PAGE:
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How useful are snake apps?

Amol Jadhav catching a monocled cobra.

How useful are snake apps?

It was around 4am on 9 February when wildlife conservationist Vijay Neelakantan’s cellphone pinged. A six-year-old had been bitten by a Russell’s viper. The alert was from a local snake rescuer, part of a WhatsApp group of snake rescuers in Kannur district, Kerala.

Within 20 minutes, Neelakantan, who created the group late last year, had rushed to Ramatheru village, nearly 20km away, and taken the child to a hospital that administers anti-snake venom.

This WhatsApp group helps district rescuers and forest officials, who connect on the SARPA (Snake Awareness, Rescue and Protection App) app, communicate quickly. Meant to be an aggregator of snake rescuers, SARPA was launched by the Kerala forest and wildlife department and the NGO Wildlife Trust of India (WTI) last November. It’s one of a handful of recently created Indian apps that collate information on snakes, how to respond to snakebites, how to connect to certified rescuers in real time, and which hospitals to rush to.

SARPA currently has about 5,500 active users in Kerala, including general users and rescuers, and has responded to 1,600 rescue calls.It has also enabled its 828 department-certified rescuers (520 of them volunteers) to coordinate and protect snakes from harm by capturing and releasing them safely.

Snakes are protected under the Wildlife (Protection) Act, 1972 and possessing or harming them can lead to jail terms and/or fines. “The centralised system for Kerala is helping us bring transparency in monitoring the rescues; whether rescues are happening in an ethical and sane manner,” says Jose Louies of the WTI.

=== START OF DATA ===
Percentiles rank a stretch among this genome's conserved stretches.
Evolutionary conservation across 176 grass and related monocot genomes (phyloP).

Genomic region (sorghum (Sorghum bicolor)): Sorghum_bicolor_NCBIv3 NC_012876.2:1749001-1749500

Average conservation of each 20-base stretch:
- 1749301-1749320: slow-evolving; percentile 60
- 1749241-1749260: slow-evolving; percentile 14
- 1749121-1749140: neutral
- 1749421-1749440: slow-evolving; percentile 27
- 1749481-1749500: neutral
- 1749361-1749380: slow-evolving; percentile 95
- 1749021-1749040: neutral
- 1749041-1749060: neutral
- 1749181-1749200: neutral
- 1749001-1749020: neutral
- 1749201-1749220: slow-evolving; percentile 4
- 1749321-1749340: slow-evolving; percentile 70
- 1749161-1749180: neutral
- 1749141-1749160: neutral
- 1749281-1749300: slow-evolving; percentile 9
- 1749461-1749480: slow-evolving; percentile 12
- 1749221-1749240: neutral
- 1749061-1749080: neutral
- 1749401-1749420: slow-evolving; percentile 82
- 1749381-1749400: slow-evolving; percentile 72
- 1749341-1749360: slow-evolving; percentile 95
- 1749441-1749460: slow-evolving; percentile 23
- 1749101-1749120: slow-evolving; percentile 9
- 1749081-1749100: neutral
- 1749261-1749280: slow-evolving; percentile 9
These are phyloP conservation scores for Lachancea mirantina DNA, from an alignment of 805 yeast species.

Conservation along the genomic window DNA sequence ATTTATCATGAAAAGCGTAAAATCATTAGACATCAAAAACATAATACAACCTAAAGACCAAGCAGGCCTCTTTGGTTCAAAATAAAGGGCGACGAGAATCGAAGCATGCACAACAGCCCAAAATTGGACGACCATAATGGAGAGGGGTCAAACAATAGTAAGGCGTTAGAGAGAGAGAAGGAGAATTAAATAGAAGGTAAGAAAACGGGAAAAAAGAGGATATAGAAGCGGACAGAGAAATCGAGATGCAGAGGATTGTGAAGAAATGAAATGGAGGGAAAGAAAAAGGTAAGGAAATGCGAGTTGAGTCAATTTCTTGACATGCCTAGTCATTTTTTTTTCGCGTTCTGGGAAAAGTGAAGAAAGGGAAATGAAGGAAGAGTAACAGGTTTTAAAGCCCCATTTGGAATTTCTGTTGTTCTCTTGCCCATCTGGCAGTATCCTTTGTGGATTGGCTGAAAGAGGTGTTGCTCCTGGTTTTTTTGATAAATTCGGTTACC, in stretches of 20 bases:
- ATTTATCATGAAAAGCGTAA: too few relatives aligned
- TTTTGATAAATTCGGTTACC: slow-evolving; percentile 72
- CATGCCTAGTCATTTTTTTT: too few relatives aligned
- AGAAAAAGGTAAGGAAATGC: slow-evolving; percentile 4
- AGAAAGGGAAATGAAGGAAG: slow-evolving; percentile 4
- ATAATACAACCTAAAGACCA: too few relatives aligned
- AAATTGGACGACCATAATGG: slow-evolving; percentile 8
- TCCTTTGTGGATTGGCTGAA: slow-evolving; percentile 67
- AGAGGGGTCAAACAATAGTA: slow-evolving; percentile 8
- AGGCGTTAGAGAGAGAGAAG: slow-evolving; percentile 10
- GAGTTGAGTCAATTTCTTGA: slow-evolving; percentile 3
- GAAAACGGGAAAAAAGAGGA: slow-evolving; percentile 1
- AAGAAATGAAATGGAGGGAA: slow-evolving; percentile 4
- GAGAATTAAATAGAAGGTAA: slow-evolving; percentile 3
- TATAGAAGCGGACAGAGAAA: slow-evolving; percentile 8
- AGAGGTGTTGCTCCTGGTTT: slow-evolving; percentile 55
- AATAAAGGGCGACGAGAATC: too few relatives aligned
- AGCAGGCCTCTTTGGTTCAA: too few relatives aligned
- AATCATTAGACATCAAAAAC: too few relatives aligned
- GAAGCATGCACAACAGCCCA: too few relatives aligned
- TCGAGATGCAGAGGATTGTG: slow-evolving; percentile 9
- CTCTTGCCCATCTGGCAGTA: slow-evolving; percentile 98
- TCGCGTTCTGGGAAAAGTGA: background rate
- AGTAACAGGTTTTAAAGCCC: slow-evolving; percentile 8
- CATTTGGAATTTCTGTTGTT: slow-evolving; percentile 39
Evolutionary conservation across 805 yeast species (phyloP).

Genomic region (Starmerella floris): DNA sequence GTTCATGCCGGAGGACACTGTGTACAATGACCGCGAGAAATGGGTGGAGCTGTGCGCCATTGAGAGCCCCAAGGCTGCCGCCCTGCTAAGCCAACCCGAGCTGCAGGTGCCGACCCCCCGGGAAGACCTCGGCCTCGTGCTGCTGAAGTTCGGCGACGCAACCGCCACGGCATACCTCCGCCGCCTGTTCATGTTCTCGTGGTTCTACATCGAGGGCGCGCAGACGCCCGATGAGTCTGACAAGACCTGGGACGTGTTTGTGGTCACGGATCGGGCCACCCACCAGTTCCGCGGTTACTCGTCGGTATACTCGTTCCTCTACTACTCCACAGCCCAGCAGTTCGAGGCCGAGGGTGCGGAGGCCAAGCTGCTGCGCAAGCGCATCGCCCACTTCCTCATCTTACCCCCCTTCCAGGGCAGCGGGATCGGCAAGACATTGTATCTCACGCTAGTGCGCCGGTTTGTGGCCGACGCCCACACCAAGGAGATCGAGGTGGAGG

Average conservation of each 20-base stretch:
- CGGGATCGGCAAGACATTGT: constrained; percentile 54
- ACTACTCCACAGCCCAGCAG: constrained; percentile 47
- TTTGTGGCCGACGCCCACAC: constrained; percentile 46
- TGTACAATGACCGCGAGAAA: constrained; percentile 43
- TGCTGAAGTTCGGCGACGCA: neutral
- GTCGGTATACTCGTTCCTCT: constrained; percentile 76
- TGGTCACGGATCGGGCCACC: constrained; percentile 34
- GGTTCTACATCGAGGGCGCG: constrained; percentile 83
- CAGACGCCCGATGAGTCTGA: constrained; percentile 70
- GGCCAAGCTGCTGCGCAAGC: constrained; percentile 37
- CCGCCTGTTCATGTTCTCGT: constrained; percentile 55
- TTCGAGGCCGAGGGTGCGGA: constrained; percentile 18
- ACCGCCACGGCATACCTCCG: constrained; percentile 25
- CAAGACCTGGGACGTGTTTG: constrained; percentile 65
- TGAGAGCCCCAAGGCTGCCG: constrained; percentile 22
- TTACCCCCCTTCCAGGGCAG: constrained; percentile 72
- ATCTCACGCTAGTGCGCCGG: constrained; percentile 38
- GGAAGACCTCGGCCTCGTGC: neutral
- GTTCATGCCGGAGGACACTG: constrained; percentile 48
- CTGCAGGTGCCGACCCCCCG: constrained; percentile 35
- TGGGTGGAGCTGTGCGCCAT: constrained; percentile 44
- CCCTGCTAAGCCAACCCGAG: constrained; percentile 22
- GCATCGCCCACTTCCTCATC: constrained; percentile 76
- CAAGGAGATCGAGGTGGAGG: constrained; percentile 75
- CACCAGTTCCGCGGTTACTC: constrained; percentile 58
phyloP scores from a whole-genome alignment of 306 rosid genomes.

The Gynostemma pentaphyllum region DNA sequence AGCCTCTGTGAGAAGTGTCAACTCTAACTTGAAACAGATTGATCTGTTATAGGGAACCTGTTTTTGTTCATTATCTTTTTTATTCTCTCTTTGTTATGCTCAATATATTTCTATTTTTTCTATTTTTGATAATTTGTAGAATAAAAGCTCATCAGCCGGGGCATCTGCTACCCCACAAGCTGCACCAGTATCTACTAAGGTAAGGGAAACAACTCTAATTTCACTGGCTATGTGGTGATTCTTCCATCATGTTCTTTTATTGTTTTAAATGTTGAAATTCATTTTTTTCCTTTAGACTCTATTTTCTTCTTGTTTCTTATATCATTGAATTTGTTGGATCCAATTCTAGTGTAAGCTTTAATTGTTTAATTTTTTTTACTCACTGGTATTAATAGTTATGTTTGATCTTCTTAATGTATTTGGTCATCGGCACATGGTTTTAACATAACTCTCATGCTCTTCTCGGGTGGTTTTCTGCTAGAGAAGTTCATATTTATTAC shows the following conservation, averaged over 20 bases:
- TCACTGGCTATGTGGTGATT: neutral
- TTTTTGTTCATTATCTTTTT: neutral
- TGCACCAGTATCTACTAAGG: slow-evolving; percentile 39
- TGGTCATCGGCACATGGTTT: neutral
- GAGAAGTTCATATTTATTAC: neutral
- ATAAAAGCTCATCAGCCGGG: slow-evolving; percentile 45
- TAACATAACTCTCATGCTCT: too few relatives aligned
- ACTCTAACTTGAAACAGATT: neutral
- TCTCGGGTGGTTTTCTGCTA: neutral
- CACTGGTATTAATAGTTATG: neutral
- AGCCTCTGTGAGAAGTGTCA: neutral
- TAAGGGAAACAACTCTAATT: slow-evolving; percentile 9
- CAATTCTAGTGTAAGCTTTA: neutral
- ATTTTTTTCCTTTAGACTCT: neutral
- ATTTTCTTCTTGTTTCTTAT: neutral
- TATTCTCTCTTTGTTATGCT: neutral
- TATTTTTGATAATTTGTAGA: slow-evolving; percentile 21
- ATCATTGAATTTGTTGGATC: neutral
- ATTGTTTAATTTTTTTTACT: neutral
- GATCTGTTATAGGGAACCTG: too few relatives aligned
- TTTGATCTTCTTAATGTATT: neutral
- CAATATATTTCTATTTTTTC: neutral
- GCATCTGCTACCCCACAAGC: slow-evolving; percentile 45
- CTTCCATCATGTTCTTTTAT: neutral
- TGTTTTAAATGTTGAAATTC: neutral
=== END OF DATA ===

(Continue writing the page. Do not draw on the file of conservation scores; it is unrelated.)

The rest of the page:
India sees around 58,000 deaths from snakebite every year, according to a 2020 study led by the Centre for Global Health Research at the University of Toronto, Canada. The centre, along with partners from India and the UK, estimates that the country recorded 1.2 million snakebite deaths between 2000-19. Close to 70% of the deaths occurred in nine states—Bihar, Jharkhand, Odisha, Andhra Pradesh, Telangana, Madhya Pradesh, Uttar Pradesh, Rajasthan and Gujarat. And half of these took place in the monsoon season (June-September), especially in rural areas.

Some of the deaths could be attributed to lack of information about what to do, where to seek help, even a dependence on faith healers. Naturalists, researchers, doctors and state wildlife departments have started using technology to try and tackle this situation. At least seven Android apps—SARPA, Snakepedia, SnakeHub, Snake Lens, SERPENT, Snake Friend, Snakebite and Poison Information—have been launched in the last four years. Other than SARPA, all the apps have a pan-India range.

Each app offers information on, and photographs of, Indian snakes, ways to identify the venomous ones, snakebite management, a list of local rescuers and hospitals with anti-snake venom. Usage, however, is so far limited largely to urban and semi-urban areas. For these are non-profit initiatives, run by state government departments or NGOs and developed either with the founders’ own money or through fund-raisers—and knowledge of their availability is limited.

So far, most of the queries from general users relate to questions on whether the snakes they have spotted are venomous. All they need to do is send a photograph to the app to check or call the rescuer for their region. In Snake Friends, for instance, rescue calls are passed on to the local rescuer/s or their number is shared with the caller.